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TRA Files Suit Against WPP

Upstart's counter-claim accuses British giant of patent infringement
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International communications giant WPP used its position on the board of TRA Global, an upstart market research company, to filch proprietary information from the firm so it could become a direct competitor, according to a federal claim filed on Tuesday.

“While copying is the sincerest form of flattery and certainly validates TRA’s solution, we will always protect our shareholders’ investment in our proprietary technology and patents even when the wrongdoer is at the hands of a supposed ‘friend,'" said Mark Lieberman, the company’s CEO, in a statement.

The court action comes as a counter-claim to a suit filed last month by WPP subsidiary Kantar Media Audiences that requested a federal judge determine if their product, Rapid-view Retail, is a direct rip-off of TRA’s Media TRAnalytics.

Both products take data on television viewing habits and combine it with consumer behavior to allow TV advertisers to better focus their ad dollars.

TRA’s product is patented, Kantar’s is not, according to the suit.

Lieberman’s company is asking a federal judge to block the London-based WPP, which also owns the Grey Group, Ogilvy & Mather Worldwide, and other ad firms, from selling its product until the dispute has been settled.

According to the complaint, the U.K. company has invested $3.7 million in TRA since it was founded in 2007 and began to covet the New York city research company's methodology after its own products proved unsuccessful.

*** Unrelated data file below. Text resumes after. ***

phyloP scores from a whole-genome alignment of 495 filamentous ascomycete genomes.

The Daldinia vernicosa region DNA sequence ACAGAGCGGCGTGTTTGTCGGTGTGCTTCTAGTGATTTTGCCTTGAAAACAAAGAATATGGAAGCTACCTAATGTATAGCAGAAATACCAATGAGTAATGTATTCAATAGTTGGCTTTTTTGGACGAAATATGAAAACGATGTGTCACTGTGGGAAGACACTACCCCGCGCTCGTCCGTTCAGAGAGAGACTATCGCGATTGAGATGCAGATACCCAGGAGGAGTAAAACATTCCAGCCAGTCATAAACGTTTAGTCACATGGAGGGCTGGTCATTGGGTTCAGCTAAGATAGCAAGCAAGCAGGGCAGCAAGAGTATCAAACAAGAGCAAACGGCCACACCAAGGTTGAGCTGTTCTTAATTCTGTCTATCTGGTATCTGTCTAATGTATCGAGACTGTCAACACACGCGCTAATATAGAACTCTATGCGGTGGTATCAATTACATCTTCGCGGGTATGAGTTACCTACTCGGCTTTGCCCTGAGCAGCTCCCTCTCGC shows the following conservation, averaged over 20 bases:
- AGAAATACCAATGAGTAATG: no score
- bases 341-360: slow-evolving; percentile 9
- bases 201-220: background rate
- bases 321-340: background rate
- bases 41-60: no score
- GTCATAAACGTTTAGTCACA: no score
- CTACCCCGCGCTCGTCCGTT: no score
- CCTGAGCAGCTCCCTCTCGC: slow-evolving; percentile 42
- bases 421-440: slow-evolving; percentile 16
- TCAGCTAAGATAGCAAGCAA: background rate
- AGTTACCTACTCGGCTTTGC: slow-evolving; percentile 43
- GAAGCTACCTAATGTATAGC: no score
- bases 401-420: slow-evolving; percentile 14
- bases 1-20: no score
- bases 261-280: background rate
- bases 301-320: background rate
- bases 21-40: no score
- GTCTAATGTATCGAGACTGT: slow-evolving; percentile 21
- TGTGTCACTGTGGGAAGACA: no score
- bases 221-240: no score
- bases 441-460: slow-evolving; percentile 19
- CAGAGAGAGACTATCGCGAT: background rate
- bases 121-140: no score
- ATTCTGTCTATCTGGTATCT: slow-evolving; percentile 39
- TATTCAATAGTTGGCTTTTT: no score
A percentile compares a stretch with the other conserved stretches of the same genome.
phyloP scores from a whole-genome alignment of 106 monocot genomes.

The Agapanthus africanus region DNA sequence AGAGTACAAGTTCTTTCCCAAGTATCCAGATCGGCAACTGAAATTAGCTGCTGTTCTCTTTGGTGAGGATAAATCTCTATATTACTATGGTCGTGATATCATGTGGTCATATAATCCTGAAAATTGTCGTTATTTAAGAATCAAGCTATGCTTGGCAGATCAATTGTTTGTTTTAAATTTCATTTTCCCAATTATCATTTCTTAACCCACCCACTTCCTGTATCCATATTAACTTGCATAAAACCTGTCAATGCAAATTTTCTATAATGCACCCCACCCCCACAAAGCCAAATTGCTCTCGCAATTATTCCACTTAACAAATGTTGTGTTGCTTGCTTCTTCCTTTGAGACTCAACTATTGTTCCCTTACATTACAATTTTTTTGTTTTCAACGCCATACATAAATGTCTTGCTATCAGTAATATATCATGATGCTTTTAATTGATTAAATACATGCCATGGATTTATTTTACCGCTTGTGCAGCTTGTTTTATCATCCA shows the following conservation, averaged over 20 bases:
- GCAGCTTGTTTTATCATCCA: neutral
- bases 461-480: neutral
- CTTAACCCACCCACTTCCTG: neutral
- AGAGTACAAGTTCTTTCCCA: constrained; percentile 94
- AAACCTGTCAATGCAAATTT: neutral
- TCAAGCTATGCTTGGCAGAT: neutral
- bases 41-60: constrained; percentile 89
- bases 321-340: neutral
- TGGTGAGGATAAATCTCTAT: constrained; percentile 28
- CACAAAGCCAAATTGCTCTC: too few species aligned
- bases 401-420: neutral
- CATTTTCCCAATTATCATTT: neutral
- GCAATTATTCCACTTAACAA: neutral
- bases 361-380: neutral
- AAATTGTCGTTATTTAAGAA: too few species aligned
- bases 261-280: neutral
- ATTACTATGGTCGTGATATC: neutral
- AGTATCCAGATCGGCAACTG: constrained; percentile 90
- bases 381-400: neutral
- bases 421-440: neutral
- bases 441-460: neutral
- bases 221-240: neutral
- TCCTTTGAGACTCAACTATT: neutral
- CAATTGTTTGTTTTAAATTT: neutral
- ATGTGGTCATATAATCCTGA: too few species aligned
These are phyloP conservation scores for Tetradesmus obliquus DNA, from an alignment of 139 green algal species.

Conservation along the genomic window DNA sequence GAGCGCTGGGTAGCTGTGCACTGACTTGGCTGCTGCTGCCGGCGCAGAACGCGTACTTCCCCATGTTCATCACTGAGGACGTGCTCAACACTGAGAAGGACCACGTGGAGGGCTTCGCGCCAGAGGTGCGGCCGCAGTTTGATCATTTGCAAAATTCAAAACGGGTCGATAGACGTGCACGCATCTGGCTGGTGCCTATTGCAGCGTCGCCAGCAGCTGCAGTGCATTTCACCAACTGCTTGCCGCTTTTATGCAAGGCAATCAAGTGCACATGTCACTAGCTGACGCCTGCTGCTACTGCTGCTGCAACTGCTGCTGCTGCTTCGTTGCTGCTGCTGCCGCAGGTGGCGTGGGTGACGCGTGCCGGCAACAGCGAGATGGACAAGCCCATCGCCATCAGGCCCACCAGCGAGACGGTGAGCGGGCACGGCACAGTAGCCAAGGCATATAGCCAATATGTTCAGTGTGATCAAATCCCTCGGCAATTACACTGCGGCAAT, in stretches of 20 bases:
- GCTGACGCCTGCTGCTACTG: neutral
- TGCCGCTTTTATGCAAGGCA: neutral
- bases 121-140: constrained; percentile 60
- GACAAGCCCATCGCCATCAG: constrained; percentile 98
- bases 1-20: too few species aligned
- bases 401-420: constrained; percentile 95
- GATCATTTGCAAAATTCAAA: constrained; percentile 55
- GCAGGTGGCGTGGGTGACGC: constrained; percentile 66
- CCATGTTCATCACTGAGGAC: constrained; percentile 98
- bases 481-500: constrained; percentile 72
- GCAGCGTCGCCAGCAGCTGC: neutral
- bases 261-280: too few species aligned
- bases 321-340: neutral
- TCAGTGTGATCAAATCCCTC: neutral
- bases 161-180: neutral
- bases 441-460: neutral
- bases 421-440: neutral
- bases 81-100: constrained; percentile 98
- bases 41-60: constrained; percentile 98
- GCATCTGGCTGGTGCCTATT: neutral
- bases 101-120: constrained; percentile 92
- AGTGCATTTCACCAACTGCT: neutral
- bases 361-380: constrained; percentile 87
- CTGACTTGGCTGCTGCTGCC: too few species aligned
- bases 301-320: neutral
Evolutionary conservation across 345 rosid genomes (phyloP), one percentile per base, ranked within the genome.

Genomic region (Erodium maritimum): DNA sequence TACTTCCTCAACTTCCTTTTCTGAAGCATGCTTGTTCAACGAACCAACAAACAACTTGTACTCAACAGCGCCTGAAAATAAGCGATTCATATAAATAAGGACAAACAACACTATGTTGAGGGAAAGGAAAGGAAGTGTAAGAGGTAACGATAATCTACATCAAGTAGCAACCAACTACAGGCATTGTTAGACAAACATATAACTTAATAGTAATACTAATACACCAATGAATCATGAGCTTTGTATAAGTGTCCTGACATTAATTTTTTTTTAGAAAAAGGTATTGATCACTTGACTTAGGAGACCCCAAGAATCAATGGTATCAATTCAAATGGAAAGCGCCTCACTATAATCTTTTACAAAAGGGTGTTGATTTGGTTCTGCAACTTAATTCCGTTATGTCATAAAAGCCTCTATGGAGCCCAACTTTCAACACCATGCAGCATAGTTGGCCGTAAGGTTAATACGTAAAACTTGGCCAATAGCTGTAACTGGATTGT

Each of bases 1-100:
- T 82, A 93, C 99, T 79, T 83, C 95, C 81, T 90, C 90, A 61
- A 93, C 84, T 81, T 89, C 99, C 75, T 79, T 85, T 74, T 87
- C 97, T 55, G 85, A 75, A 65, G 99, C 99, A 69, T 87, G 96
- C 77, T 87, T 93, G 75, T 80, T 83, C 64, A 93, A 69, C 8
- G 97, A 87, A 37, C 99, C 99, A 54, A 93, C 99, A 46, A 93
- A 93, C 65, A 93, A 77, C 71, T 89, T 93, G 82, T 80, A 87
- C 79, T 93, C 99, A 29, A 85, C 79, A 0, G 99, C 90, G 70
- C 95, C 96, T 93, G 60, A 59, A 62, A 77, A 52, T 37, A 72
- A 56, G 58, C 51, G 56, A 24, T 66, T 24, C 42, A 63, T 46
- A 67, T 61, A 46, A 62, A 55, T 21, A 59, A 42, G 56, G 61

“WPP/KANTAR on more than one occasion has sought, unsuccessfully, to control TRA,” Lieberman charged in an affidavit.

In addition to the patent infringement claim in the suit, the U.S. company says that WPP used the information that it received through being an investor and board member to reverse engineer its product.

In the suit, Lieberman also says that the British company, which reports revenue of $15 billion a year, had an obligation to resign from the board when it knew it was developing a similar product.

"WPP has been a trusted partner, investor, board member, licensee, and vendor for over three years, so we were shocked that they would launch a directly competing product that infringes our patent and then decided to resort to the courts for resolution,” said Lieberman in a statement.

He said TRA, which started with $36 million investment capital, has spent $20 million on research and development and over 60,000 man-hours to develop their product. They count CBS, Mars, and A&E channels as clients.

WPP declined to comment.